Help Shoe Me
March 19, 2015 7:25 AM   Subscribe

I want to take up running. I'm a very new beginner and am going to start by way of C25K. Slow and steady is the plan. I don't plan on pushing myself. The extenuating factor here is that I have Cerebral Palsy.

I went to the Running Room store yesterday to get some advice on shoes. As I over pronate due to my CP, they advised motion control shoes. I'm not adverse to the idea, but the more I read about them the less convinced I become that they are the right choice. Most places don't even sell them it seems.

Does anyone have experience with motion control shoes, if any? Or specialized versus neutral shoes? I realize you Are Not My Shoe Expert.
posted by aclevername to Health & Fitness (9 answers total) 2 users marked this as a favorite
 
I've been running for ~10 years, anywhere between 6-30 miles/week. I only wear motion control shoes, specifically Brooks Adrenaline. When I first started running I got "fitted" at a running shop where they observed my gait and recommended those. I've probably gone through 5 pairs and I love them.

They are definitely not the most attractive shoes out there but I have never had foot problems or any running-related injury.
posted by pintapicasso at 8:58 AM on March 19, 2015 [1 favorite]


I'm not familiar with that chain but if it is staffed with runners who know their stuff, I would trust their opinion. Most brands sell stability/motion control shoes, you might just need to visit zappos or something if you can't find them locally. That being said, my local running store has an awesome return policy so I always pay a bit extra to get my first pair of new shoes from them because if they don't work out after the first few uses I'm not out money because I can just return them and get a different pair. If you buy from most other places, after you use the shoe you can't return it without a hassle (if at all). Did they have you walk/jog on a treadmill before telling you what shoes you need? Before I went to my running store, I was just buying whatever shoe felt comfortable in the store--most of these were stability shoes--but that then caused me massive pain when running. One run after buying a new pair of New Balance had me walking home barefoot because that was less painful than the shoes. I do not recommend this method of finding a good pair of shoes. Another option I might consider is having custom orthotics made for your shoes by a podiatrist. I am not a shoe expert, but I am a runner who started with a couch to 5k program last year, got addicted to running, and am now running half-marathons. Shoes are the most important thing to having a good time running, and you might need to try a couple different brands/types before finding The Right One.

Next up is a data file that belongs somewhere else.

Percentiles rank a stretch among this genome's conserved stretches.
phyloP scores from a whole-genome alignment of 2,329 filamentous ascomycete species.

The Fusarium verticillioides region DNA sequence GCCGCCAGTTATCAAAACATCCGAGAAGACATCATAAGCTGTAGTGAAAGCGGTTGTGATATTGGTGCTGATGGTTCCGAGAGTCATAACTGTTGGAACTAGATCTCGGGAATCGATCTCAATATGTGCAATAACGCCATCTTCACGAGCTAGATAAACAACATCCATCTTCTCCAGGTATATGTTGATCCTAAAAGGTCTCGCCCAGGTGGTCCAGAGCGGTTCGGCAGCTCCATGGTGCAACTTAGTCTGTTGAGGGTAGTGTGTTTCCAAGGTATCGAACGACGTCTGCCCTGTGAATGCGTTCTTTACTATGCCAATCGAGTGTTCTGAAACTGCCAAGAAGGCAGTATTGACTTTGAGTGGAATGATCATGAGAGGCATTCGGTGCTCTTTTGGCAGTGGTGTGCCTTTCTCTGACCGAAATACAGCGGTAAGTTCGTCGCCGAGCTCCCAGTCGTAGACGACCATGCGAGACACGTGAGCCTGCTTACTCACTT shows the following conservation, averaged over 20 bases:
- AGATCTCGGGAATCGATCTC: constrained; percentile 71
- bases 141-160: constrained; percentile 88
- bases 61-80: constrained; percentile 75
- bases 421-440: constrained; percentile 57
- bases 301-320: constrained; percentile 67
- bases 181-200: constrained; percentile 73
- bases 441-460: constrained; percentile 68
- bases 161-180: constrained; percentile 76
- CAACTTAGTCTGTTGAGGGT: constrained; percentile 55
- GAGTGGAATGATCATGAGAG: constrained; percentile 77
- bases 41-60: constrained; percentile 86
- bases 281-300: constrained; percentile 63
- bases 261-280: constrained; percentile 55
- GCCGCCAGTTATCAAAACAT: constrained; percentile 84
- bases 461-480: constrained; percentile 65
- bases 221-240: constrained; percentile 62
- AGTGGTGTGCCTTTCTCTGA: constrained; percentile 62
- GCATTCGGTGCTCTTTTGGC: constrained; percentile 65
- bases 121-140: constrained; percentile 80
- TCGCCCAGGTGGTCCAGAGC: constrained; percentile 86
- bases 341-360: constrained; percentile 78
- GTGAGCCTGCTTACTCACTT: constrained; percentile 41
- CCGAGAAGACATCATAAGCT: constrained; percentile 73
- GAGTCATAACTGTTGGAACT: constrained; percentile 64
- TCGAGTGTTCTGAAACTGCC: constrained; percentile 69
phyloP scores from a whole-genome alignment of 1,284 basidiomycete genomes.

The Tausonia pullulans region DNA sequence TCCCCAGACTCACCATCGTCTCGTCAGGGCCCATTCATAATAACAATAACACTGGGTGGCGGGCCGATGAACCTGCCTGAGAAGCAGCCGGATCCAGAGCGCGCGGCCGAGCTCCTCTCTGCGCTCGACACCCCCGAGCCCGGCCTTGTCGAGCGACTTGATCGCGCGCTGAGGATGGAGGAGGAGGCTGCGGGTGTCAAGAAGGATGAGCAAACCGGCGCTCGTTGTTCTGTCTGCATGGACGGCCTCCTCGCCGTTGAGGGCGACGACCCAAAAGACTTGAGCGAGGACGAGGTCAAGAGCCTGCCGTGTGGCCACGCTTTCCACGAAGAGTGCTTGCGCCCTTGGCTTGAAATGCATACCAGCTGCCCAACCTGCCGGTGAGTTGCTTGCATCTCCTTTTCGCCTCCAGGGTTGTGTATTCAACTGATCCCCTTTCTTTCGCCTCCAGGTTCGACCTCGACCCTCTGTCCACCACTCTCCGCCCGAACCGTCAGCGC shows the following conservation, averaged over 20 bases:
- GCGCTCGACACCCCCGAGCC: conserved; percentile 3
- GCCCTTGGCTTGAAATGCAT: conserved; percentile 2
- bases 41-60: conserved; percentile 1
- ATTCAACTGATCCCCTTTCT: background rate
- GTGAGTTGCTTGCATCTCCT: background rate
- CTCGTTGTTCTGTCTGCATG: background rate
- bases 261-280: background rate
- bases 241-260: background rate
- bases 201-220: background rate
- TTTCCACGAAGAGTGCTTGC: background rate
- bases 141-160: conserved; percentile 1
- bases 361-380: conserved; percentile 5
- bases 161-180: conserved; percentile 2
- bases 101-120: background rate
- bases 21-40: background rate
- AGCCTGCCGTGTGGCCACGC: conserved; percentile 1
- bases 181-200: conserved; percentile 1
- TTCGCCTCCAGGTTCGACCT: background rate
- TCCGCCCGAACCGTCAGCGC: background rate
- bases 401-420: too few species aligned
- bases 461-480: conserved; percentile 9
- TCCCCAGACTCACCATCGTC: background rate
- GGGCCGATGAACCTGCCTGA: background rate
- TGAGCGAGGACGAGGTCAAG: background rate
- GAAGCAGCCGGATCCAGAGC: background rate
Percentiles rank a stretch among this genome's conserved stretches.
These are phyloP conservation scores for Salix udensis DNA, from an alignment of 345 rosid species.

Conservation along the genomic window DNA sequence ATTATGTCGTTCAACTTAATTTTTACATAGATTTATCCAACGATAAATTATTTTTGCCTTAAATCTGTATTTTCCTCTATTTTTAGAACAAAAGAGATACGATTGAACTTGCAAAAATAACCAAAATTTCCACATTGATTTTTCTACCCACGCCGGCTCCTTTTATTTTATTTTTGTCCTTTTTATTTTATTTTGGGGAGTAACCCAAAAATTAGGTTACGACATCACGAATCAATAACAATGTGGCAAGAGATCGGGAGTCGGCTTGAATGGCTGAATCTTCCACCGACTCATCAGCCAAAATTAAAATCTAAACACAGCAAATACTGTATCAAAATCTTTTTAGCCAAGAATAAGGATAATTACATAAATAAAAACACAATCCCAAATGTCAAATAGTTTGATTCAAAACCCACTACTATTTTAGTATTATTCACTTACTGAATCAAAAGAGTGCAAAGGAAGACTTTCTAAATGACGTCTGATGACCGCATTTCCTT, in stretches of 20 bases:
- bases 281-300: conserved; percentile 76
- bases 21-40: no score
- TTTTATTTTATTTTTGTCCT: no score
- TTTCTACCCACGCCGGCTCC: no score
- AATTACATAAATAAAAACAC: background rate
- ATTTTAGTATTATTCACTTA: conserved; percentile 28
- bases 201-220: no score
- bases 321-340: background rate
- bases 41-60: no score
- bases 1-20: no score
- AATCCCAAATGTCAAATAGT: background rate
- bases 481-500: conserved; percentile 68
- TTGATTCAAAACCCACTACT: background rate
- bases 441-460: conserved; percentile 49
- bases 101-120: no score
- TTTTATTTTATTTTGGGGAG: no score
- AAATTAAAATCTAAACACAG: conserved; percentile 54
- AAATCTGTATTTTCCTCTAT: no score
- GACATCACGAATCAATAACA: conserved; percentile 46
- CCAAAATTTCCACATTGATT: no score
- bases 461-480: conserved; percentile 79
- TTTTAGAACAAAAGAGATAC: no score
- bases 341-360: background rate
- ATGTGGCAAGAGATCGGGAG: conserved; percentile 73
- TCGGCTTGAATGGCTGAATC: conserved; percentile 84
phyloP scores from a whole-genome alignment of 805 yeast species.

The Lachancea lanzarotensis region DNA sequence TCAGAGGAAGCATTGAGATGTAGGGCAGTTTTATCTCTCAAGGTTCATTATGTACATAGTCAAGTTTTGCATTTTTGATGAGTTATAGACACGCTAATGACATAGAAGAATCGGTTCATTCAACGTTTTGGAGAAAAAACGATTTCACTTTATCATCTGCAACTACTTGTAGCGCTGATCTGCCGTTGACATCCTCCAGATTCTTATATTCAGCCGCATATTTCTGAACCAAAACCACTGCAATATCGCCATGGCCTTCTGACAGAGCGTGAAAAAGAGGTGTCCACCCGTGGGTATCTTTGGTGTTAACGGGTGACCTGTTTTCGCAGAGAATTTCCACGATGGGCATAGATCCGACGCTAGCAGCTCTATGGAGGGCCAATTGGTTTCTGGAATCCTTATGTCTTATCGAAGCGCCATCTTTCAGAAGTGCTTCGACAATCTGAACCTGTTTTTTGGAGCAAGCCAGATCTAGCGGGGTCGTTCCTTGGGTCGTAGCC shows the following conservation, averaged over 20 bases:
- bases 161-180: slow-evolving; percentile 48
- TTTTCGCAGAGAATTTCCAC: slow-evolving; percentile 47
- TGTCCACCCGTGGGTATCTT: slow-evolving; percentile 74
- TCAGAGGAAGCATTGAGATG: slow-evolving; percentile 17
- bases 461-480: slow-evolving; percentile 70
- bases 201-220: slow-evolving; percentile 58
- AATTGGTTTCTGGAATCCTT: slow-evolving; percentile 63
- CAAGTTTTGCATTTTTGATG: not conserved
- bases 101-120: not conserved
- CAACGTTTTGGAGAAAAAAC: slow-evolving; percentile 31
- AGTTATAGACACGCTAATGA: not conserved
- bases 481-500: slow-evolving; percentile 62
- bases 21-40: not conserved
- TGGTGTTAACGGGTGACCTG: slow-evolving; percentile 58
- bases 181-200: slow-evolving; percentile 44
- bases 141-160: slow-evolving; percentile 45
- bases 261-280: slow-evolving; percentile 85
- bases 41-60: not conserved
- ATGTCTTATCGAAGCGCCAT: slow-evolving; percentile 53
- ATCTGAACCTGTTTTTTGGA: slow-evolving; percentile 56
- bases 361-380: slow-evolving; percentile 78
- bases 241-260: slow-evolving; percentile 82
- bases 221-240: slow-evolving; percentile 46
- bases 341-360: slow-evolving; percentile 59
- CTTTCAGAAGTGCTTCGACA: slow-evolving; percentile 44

posted by awesomelyglorious at 9:02 AM on March 19, 2015 [1 favorite]


They did have me walk about the store in my sock feet to see how I walked.
posted by aclevername at 9:11 AM on March 19, 2015


I buy motion-control shoes for my pronation/plantar fasciitis at RoadRunner Sports (part of the Gap empire), but was originally fitted for them at a good running store. I can recommend Asics Foundations, and my sister reports well of the Brooks Addiction (if it's still made).

I don't care what my shoes look like: I care that my feet not hurt when/after running. These do that. I also use Doctor Scholl's orthotics, which seem to help as well.
posted by suelac at 9:15 AM on March 19, 2015


For the record the two I'm currently looking at are the Brooks Ariel and the Asics Gel Foundation. I'll get out of the thread now.
posted by aclevername at 9:19 AM on March 19, 2015 [1 favorite]


I supinate like a mofo, and I also wear the Brooks Adrenalines, along with my custom orthotics, when I run. Been running for a few years now, no more than 10 miles/week, and I've been very happy with them. I do have a friend who's a very serious runner who's switched brands recently, but that was for speed, which should not be a big concern for any beginner.

One thing I liked about my local running store was that they recorded video of me on a treadmill when we did the initial fitting. That way I could see for myself what the problem was, and also see how the sneakers helped.

(And I would recommend a new pair at least once a year if you're running seriously. I know it's time when I start getting shin splints.)
posted by mishaps at 9:20 AM on March 19, 2015


aclevername, did your running store let you run in the shoes you tried on, (even a few meters)? My local store allows this, and it's a big help. You may also want to consider getting orthotics for running, (probably custom orthotics, rather than the ones they sell at running stores). Strengthening hips, glutes and core will also help provide stability. It kind of takes a village of things to help runners run happy. :)
posted by Flipping_Hades_Terwilliger at 9:43 AM on March 19, 2015


I've been wearing Brooks to trail run/walk, and hike (mountains) for about 6 years now and have been pretty happy with their performance over time.

I do 25-40 miles a week (highly weather, time, and goal dependent) and should replace them more often than I do, but I'm a pretty happy Brooks consumer!
posted by Mysterious Trousers at 8:04 PM on March 19, 2015


I also wear the Brooks Adrenaline. They're around $130 at the running store, but I bought a pair of last year's model on eBay for about $80. I have heard that people who like the Adrenaline also like the Mizuno Wave.

I run about 15 miles a week and am 6'5" and 275 pounds. I tend to overpronate too, and in general as a big dude have been told to look for stabilizing shoes. No barefoot toe shoes for me!
posted by rossination at 8:09 PM on March 19, 2015


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